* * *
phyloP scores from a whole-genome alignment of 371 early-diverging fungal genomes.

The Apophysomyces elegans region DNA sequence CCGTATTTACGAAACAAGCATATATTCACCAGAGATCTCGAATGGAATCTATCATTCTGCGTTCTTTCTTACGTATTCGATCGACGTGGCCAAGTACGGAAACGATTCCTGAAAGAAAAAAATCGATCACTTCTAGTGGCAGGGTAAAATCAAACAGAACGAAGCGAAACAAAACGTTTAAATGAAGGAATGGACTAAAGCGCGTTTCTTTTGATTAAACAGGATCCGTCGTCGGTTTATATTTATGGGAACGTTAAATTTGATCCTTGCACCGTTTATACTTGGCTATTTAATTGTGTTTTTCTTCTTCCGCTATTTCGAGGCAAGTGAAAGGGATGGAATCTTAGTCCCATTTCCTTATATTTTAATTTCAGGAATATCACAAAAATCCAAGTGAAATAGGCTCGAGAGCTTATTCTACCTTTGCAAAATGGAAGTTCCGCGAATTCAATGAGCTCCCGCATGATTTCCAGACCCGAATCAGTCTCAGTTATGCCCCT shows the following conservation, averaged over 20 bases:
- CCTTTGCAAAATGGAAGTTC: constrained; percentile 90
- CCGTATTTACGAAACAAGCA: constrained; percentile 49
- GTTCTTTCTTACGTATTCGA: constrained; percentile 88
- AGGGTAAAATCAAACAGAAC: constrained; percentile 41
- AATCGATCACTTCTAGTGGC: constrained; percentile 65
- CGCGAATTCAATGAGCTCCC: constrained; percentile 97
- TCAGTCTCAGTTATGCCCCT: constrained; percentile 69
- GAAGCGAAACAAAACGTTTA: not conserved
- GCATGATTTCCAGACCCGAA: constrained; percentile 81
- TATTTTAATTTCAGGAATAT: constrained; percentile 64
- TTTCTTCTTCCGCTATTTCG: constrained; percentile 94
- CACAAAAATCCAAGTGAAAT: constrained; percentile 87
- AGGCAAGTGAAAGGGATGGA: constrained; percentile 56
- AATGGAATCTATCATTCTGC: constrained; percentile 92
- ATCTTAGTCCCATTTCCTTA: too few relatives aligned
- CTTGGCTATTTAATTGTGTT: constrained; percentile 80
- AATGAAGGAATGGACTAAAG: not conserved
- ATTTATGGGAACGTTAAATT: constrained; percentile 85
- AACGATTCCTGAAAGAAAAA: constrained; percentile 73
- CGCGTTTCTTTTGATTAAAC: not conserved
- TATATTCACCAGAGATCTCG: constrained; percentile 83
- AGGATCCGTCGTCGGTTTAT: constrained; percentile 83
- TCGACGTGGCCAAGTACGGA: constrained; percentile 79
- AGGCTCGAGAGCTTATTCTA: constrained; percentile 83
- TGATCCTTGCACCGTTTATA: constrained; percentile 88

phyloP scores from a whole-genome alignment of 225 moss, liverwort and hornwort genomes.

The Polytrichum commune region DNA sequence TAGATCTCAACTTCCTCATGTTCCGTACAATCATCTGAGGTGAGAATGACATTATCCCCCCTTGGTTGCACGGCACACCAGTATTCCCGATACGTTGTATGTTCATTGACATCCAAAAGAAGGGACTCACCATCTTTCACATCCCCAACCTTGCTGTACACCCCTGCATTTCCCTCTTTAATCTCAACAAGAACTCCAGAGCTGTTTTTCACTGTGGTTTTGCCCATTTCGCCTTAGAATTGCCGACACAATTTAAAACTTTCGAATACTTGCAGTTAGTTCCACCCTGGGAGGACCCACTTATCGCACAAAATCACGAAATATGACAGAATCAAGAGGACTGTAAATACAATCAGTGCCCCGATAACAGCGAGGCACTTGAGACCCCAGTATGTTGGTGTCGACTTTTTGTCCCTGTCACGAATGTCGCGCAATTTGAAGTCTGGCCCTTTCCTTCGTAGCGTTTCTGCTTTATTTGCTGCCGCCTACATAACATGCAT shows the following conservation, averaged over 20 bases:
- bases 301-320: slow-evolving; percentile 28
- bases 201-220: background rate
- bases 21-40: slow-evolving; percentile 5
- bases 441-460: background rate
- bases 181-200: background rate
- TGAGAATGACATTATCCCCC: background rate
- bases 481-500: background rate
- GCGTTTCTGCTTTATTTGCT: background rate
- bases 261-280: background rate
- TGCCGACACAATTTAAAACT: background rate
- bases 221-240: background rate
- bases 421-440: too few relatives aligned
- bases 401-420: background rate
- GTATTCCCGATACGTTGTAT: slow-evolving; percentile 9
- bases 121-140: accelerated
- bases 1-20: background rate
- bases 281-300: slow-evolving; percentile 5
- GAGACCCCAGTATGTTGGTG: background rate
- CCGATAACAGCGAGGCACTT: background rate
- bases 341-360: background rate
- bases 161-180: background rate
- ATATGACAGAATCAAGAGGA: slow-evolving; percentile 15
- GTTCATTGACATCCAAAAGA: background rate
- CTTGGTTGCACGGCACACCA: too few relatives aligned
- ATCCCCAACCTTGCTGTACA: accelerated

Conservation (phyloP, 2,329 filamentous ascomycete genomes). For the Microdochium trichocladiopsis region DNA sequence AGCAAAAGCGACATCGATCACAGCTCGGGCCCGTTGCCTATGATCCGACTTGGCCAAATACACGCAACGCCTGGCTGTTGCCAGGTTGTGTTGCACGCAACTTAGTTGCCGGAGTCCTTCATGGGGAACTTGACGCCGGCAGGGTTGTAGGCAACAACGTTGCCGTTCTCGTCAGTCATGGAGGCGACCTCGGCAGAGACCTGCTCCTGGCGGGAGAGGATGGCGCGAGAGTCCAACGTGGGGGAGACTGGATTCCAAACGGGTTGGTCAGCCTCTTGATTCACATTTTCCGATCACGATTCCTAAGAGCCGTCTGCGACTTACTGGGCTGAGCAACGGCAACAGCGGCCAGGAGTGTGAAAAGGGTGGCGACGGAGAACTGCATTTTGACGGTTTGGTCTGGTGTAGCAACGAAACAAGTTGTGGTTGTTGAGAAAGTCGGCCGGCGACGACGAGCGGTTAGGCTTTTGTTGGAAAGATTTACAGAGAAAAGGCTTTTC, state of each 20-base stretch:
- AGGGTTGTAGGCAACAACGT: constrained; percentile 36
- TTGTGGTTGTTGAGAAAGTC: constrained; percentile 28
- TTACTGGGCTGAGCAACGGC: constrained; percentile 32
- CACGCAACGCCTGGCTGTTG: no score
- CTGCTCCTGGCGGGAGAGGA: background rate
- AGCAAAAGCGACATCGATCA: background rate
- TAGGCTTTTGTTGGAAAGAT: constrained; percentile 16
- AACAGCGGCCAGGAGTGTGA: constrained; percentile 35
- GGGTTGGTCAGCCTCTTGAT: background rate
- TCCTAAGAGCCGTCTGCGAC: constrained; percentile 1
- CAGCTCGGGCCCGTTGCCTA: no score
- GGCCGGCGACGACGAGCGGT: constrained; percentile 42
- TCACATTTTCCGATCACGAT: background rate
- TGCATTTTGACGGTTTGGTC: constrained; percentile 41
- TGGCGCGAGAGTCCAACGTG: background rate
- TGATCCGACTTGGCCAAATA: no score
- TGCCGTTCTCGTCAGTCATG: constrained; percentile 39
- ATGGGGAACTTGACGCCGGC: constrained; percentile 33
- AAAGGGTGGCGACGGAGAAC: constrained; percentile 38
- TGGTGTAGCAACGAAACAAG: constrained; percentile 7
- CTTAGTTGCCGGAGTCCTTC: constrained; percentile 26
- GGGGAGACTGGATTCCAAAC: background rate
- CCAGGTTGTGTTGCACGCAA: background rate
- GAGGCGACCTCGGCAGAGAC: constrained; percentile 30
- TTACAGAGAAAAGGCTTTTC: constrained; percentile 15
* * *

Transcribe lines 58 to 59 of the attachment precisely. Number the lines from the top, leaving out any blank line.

- TTACTGGGCTGAGCAACGGC: constrained; percentile 32
- CACGCAACGCCTGGCTGTTG: no score